I started the intervals at a very low volume and kept easy rides to true one hour, strict heart rate ceiling enforced recovery days. Still I have not managed a decent long ride since Marty’s Fat 50, when I had barely begun training after winter break. I guess I still had some fitness from the long rides that I did in December, but was still fresh from holiday rest. Then I went out and blew myself up for 4 hours, came home, and immediately jumped into a rigorous training plan. Since then, a lot of the planned easy rides have become complete rest days, and I’m still not feeling recovered enough to ride long and hard on the weekends. It’s the tough call between laying a good foundation for the summer and trying to perform well at the February fat bike races.

Now I’m looking at going into an 80-mile fat bike race on Sunday no rides over 25 miles in four weeks. To be fair, 25 miles with 2700 feet of climbing on a fat bike in soft slush is not nothing, but it’s also not 80 miles, either. Thankfully, we’re in for definitely flat and probably snow-free trails for the weekend. Do I know deep down that I’m still capable of riding that long even though I haven’t done so lately? Yes. Do I feel confident with no recent blazing long rides under my belt? No. I will definitely be riding to finish rather than racing for places on Sunday, but based on the pre-reg list, the series has already been whittled to four women, so any finish will still be an improvement in my standing.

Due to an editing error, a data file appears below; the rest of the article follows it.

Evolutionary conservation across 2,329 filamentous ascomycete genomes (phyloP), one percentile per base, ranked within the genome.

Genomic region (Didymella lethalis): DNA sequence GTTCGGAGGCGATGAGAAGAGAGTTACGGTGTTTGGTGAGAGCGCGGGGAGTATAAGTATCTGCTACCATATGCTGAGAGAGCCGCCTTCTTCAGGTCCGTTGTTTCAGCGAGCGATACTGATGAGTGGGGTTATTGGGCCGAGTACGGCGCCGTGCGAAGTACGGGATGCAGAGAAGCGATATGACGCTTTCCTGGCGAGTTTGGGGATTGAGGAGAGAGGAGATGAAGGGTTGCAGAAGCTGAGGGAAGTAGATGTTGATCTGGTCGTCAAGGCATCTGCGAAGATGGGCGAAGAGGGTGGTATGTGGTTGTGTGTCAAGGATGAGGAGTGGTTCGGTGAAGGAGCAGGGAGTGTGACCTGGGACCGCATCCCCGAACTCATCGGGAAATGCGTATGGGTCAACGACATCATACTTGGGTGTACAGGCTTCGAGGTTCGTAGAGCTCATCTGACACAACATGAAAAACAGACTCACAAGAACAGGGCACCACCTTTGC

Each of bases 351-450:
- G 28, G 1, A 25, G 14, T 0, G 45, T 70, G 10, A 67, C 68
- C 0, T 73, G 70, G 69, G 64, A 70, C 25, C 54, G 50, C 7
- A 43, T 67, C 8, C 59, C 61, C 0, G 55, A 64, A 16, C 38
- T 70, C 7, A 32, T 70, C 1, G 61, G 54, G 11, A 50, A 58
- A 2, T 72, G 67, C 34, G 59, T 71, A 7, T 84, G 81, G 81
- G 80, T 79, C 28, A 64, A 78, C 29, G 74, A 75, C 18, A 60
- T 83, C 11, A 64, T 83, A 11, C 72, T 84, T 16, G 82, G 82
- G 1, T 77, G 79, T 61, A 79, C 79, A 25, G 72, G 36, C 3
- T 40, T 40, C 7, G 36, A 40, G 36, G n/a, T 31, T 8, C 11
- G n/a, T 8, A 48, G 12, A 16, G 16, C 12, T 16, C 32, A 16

I think Marty’s proved that fresh is greater than fit for these long races, so I’m going to do my best to rest up this week. February is when all of the structure I laid out in January will be tested. Three races in four weeks means a lot more meals eaten away from home and erring on the side of training less to be fresh without skipping workouts just out of laziness. I’ll admit this all makes me a little anxious, but I’ve been looking forward to these February races for months. Hopefully with some self-awareness and support I can make it through February stronger and more confident than I am now.